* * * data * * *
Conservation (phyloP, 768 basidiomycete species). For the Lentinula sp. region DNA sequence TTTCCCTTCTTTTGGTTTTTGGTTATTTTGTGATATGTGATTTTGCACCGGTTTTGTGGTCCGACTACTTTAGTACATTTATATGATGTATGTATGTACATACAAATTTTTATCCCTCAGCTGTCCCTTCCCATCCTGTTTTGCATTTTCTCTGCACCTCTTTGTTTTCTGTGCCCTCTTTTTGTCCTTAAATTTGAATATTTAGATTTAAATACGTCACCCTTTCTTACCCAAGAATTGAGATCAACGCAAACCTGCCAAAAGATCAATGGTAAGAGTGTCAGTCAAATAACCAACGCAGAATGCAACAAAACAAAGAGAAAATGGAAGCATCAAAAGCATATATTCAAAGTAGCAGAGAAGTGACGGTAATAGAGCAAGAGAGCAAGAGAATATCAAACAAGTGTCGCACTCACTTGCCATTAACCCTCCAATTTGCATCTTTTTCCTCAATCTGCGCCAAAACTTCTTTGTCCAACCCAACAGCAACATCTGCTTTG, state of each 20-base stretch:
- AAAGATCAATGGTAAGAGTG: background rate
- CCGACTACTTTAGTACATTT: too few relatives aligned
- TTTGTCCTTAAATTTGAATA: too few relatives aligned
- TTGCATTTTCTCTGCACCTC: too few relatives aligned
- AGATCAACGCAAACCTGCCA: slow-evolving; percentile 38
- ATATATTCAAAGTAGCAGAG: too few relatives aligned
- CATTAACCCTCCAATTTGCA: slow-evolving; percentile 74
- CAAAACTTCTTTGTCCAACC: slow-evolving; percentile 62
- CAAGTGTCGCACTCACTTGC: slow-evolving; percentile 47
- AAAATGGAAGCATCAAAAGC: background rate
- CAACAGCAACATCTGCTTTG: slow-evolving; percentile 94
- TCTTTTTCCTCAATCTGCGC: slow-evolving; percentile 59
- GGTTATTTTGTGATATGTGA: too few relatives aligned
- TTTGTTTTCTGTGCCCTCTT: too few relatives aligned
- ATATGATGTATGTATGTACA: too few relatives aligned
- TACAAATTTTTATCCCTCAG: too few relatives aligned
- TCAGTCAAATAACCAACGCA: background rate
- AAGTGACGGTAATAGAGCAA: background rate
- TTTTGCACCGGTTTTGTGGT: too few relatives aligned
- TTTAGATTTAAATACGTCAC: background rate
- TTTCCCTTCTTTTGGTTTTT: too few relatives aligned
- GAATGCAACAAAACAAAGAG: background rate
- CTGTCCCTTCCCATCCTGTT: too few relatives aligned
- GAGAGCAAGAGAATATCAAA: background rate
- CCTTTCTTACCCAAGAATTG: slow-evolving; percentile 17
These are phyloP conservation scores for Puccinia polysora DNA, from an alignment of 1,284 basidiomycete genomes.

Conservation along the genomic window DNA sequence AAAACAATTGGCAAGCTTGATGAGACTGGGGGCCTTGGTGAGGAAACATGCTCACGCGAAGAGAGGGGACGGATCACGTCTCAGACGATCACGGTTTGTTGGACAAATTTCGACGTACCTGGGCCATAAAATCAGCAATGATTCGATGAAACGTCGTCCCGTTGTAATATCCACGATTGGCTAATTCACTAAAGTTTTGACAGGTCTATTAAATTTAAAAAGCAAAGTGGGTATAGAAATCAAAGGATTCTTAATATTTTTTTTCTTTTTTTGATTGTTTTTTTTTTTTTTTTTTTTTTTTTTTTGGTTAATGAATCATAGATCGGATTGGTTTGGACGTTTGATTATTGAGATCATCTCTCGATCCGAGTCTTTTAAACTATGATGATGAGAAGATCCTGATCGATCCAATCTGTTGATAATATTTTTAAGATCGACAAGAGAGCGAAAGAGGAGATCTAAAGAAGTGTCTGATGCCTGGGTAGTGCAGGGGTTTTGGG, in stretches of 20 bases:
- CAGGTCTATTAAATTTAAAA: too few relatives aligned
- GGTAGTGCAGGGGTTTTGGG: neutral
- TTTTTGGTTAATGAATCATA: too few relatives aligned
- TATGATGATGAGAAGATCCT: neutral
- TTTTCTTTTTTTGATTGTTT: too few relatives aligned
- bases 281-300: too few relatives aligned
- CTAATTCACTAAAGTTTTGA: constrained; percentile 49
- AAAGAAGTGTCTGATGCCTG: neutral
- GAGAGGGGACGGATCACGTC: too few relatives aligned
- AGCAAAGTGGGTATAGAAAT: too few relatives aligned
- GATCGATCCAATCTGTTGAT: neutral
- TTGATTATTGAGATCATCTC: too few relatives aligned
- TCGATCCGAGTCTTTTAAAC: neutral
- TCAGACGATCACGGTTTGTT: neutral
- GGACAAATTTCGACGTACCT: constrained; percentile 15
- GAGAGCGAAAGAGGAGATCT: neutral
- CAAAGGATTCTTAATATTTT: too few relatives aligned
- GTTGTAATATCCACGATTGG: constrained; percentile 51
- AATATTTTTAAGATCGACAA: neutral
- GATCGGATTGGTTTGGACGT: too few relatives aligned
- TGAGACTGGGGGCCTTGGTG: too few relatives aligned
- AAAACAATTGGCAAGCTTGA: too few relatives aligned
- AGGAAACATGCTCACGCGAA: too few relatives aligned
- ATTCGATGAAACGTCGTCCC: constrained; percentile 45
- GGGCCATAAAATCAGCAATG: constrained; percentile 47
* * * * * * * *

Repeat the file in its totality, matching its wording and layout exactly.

Conservation (phyloP, 768 basidiomycete species). For the Lentinula sp. region DNA sequence TTTCCCTTCTTTTGGTTTTTGGTTATTTTGTGATATGTGATTTTGCACCGGTTTTGTGGTCCGACTACTTTAGTACATTTATATGATGTATGTATGTACATACAAATTTTTATCCCTCAGCTGTCCCTTCCCATCCTGTTTTGCATTTTCTCTGCACCTCTTTGTTTTCTGTGCCCTCTTTTTGTCCTTAAATTTGAATATTTAGATTTAAATACGTCACCCTTTCTTACCCAAGAATTGAGATCAACGCAAACCTGCCAAAAGATCAATGGTAAGAGTGTCAGTCAAATAACCAACGCAGAATGCAACAAAACAAAGAGAAAATGGAAGCATCAAAAGCATATATTCAAAGTAGCAGAGAAGTGACGGTAATAGAGCAAGAGAGCAAGAGAATATCAAACAAGTGTCGCACTCACTTGCCATTAACCCTCCAATTTGCATCTTTTTCCTCAATCTGCGCCAAAACTTCTTTGTCCAACCCAACAGCAACATCTGCTTTG, state of each 20-base stretch:
- AAAGATCAATGGTAAGAGTG: background rate
- CCGACTACTTTAGTACATTT: too few relatives aligned
- TTTGTCCTTAAATTTGAATA: too few relatives aligned
- TTGCATTTTCTCTGCACCTC: too few relatives aligned
- AGATCAACGCAAACCTGCCA: slow-evolving; percentile 38
- ATATATTCAAAGTAGCAGAG: too few relatives aligned
- CATTAACCCTCCAATTTGCA: slow-evolving; percentile 74
- CAAAACTTCTTTGTCCAACC: slow-evolving; percentile 62
- CAAGTGTCGCACTCACTTGC: slow-evolving; percentile 47
- AAAATGGAAGCATCAAAAGC: background rate
- CAACAGCAACATCTGCTTTG: slow-evolving; percentile 94
- TCTTTTTCCTCAATCTGCGC: slow-evolving; percentile 59
- GGTTATTTTGTGATATGTGA: too few relatives aligned
- TTTGTTTTCTGTGCCCTCTT: too few relatives aligned
- ATATGATGTATGTATGTACA: too few relatives aligned
- TACAAATTTTTATCCCTCAG: too few relatives aligned
- TCAGTCAAATAACCAACGCA: background rate
- AAGTGACGGTAATAGAGCAA: background rate
- TTTTGCACCGGTTTTGTGGT: too few relatives aligned
- TTTAGATTTAAATACGTCAC: background rate
- TTTCCCTTCTTTTGGTTTTT: too few relatives aligned
- GAATGCAACAAAACAAAGAG: background rate
- CTGTCCCTTCCCATCCTGTT: too few relatives aligned
- GAGAGCAAGAGAATATCAAA: background rate
- CCTTTCTTACCCAAGAATTG: slow-evolving; percentile 17
These are phyloP conservation scores for Puccinia polysora DNA, from an alignment of 1,284 basidiomycete genomes.

Conservation along the genomic window DNA sequence AAAACAATTGGCAAGCTTGATGAGACTGGGGGCCTTGGTGAGGAAACATGCTCACGCGAAGAGAGGGGACGGATCACGTCTCAGACGATCACGGTTTGTTGGACAAATTTCGACGTACCTGGGCCATAAAATCAGCAATGATTCGATGAAACGTCGTCCCGTTGTAATATCCACGATTGGCTAATTCACTAAAGTTTTGACAGGTCTATTAAATTTAAAAAGCAAAGTGGGTATAGAAATCAAAGGATTCTTAATATTTTTTTTCTTTTTTTGATTGTTTTTTTTTTTTTTTTTTTTTTTTTTTTGGTTAATGAATCATAGATCGGATTGGTTTGGACGTTTGATTATTGAGATCATCTCTCGATCCGAGTCTTTTAAACTATGATGATGAGAAGATCCTGATCGATCCAATCTGTTGATAATATTTTTAAGATCGACAAGAGAGCGAAAGAGGAGATCTAAAGAAGTGTCTGATGCCTGGGTAGTGCAGGGGTTTTGGG, in stretches of 20 bases:
- CAGGTCTATTAAATTTAAAA: too few relatives aligned
- GGTAGTGCAGGGGTTTTGGG: neutral
- TTTTTGGTTAATGAATCATA: too few relatives aligned
- TATGATGATGAGAAGATCCT: neutral
- TTTTCTTTTTTTGATTGTTT: too few relatives aligned
- bases 281-300: too few relatives aligned
- CTAATTCACTAAAGTTTTGA: constrained; percentile 49
- AAAGAAGTGTCTGATGCCTG: neutral
- GAGAGGGGACGGATCACGTC: too few relatives aligned
- AGCAAAGTGGGTATAGAAAT: too few relatives aligned
- GATCGATCCAATCTGTTGAT: neutral
- TTGATTATTGAGATCATCTC: too few relatives aligned
- TCGATCCGAGTCTTTTAAAC: neutral
- TCAGACGATCACGGTTTGTT: neutral
- GGACAAATTTCGACGTACCT: constrained; percentile 15
- GAGAGCGAAAGAGGAGATCT: neutral
- CAAAGGATTCTTAATATTTT: too few relatives aligned
- GTTGTAATATCCACGATTGG: constrained; percentile 51
- AATATTTTTAAGATCGACAA: neutral
- GATCGGATTGGTTTGGACGT: too few relatives aligned
- TGAGACTGGGGGCCTTGGTG: too few relatives aligned
- AAAACAATTGGCAAGCTTGA: too few relatives aligned
- AGGAAACATGCTCACGCGAA: too few relatives aligned
- ATTCGATGAAACGTCGTCCC: constrained; percentile 45
- GGGCCATAAAATCAGCAATG: constrained; percentile 47